Theoretically, in both specialist and generalist foraging environments, selection should favor floral traits and pollinator behaviors that increase fitness by enhancing conspecific pollen transfer or reducing interspecific pollination. Multiple studies confirm that pollinators affect the magnitude and direction of selection on reproductive characters, from flowering time to floral size, scent, and shape (e.g. Ashman & Stanton, 1991; Galen, 1989, 1996; Robertson & Wyatt, 1990; Campbell et al., 1991). However, while Grant (1994) reviewed 29 cases of pollinator-mediated floral isolation, it is studied mostly in species visited by distinct, and often specialized groups of foragers (e.g. hummingbirds or hawkmoths in Ipomopsis, Aquilegia; Grant et al., 1993). Similarly, in Mimulus, hummingbird and bumblebee pollinators provide strong premating isolation linked to QTLs with major effects on floral traits (Bradshaw et al., 1995; Ramsey et al., 2003). By contrast, pollinator-mediated reproductive isolation is relatively uncommon between plant species visited by ‘generalist’ pollinators or species with strong post–zygotic, genomic barriers (Grant, 1994; Levin, 2000). Analysis of prezygotic factors is also hindered by insufficient data on interspecific flights, rates of pollen transfer, and the extent of mixed loads in sympatric populations (Campbell et al., 2002). Thus, despite intensive study of diverse pollinator communities (Heinrich, 1975; Kalin-Arroyo et al., 1982; Herrera, 1996; Potts et al., 2001), an understanding of premating isolation in highly generalized pollination environments will require more quantitative data relating visitor behavior to specific floral types in natural and manipulated populations.

Study system

Milkweeds (Asclepias sp.) provide an excellent case for assessing the roles of floral morphology and pollinator specificity in maintaining species boundaries. Diversification is extensive: over 100 species exist in the Americas alone (Woodson, 1954; Wyatt & Broyles, 1994; Fishbein, 2001). The flowers and pollination mechanism are specialized but attract a diverse fauna of ‘generalist’ visitors (Roberston, 1981; Macior, 1965; Kephart, 1983). During pollination, insects probe open floral hoods for nectar, and transfer paired, saccate pollinia en masse to the stigmatic chambers of subsequent flowers (Woodson, 1954). During transport, the pollinia rotate 90°, facilitating correct insertion of the margin from which pollen tubes emanate. Tracking pollen movement is also feasible in populations: a grooved corpusculum links each pair of pollinia (Fig. 1), and remains attached to tarsal hairs or other appendages of insects long after pollination, allowing estimates of the number of pollinia carried and inserted by polytropic visitors (Kephart, 1983; Broyles et al., 1996; Fishbein & Venable, 1996a; Ivey et al., 2003).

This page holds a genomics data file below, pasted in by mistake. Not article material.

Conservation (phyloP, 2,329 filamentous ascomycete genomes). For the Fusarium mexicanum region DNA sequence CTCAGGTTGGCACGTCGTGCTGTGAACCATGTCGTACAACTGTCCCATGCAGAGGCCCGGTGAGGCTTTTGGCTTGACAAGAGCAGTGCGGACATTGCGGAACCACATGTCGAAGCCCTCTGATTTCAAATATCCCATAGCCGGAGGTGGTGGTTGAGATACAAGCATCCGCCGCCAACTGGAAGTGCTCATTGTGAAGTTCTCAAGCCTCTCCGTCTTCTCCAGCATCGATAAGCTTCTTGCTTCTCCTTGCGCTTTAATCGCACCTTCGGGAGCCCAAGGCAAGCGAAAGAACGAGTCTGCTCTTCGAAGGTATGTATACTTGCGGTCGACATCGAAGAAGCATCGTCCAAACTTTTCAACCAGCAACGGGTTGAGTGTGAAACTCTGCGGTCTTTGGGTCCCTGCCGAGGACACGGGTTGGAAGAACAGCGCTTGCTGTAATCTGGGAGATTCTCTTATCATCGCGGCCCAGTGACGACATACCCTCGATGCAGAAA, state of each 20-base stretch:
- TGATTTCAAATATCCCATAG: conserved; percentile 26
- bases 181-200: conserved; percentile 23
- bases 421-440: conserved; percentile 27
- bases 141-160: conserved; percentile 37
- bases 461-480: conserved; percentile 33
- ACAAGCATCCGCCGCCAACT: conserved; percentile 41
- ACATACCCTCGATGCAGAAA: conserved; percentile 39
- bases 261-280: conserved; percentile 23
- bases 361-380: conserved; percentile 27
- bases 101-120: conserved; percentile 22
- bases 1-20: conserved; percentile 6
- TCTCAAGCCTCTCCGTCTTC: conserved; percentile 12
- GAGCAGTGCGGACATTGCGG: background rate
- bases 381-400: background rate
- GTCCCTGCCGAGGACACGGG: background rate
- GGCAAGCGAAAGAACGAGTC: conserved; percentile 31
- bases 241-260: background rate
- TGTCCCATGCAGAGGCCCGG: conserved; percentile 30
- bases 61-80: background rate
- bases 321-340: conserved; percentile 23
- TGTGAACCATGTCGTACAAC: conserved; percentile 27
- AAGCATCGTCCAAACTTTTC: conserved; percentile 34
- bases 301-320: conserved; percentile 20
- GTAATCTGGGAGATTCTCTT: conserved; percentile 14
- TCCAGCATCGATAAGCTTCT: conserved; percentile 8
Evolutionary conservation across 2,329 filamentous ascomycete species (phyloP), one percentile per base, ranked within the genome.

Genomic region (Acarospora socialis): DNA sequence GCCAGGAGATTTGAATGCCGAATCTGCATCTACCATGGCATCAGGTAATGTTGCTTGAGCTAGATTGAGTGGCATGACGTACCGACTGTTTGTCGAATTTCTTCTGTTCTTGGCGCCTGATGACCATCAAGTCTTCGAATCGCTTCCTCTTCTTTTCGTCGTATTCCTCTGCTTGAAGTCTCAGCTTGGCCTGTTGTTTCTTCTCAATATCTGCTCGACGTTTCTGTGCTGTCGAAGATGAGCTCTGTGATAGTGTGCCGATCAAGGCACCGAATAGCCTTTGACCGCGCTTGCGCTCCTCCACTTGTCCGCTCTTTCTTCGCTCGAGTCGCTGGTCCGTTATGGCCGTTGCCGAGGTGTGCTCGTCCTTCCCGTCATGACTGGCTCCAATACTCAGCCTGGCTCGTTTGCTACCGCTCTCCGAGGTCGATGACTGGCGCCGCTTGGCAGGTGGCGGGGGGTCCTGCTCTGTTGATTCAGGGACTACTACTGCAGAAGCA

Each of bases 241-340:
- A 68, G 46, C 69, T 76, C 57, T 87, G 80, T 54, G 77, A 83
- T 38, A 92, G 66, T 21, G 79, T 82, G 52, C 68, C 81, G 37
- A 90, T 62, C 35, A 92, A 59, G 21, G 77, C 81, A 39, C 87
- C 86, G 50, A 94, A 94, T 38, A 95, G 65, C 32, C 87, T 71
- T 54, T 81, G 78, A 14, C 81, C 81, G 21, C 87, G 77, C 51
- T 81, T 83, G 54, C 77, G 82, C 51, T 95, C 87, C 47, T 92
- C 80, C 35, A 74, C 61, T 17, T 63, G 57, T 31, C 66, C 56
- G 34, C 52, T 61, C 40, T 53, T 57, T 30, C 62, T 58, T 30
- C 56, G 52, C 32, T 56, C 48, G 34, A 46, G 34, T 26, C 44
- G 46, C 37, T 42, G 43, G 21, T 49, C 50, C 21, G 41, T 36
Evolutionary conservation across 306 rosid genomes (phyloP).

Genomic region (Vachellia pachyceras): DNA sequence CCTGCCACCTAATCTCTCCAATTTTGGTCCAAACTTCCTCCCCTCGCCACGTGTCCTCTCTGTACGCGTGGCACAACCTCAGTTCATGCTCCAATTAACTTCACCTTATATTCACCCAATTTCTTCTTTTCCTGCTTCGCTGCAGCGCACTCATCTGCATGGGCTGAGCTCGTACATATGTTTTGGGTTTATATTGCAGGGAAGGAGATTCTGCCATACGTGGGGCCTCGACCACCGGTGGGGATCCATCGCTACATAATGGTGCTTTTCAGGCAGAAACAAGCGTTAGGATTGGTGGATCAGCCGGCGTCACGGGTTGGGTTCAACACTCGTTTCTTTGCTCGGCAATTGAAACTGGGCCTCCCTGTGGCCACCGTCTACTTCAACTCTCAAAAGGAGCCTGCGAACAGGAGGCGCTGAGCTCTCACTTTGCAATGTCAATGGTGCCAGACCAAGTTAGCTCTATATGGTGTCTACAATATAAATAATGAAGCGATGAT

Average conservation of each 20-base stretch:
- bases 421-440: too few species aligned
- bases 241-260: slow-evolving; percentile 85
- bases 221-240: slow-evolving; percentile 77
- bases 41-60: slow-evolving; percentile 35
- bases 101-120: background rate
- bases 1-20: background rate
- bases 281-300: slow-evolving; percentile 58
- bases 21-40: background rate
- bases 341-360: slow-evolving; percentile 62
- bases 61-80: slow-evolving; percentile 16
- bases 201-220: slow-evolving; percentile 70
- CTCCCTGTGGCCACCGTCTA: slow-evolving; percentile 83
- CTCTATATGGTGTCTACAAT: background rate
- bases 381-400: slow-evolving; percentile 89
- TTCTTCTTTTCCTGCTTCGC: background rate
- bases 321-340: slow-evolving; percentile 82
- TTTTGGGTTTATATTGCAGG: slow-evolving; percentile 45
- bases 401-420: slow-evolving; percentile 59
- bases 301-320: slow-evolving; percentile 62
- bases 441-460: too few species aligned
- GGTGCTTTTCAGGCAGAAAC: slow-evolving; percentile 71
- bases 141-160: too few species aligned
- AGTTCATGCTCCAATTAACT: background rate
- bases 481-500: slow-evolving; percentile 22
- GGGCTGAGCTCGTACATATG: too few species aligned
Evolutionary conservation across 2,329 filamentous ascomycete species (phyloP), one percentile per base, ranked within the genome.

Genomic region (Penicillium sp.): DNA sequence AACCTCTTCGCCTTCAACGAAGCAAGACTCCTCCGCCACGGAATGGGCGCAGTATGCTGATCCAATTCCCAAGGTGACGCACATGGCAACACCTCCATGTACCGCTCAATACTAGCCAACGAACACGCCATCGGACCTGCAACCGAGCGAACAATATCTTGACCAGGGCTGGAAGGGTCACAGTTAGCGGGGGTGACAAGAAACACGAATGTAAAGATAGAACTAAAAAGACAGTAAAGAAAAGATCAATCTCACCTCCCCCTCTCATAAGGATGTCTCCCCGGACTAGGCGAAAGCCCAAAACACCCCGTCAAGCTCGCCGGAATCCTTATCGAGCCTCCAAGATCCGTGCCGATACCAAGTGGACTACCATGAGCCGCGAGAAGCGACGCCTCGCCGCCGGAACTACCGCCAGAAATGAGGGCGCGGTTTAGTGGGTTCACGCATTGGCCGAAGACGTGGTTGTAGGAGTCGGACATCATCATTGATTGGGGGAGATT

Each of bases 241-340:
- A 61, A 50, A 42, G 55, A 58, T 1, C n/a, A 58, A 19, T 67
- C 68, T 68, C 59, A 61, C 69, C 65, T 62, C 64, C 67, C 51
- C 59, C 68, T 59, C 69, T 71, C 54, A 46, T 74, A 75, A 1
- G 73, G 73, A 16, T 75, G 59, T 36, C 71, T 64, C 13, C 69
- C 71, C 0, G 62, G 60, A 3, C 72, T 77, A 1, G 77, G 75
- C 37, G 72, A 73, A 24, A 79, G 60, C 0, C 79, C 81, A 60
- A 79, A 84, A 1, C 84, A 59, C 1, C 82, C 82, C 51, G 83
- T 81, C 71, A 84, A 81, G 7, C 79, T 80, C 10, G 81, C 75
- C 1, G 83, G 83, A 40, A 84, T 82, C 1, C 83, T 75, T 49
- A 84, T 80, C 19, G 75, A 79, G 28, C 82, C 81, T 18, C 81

Figure 1.

Floral structure of Asclepias flowers, showing stigmatic chambers between five saccate hoods, and pollinaria of each species, including a black, grooved corpusculum attached to two saccate pollinia. Drawings by Butch Colyear.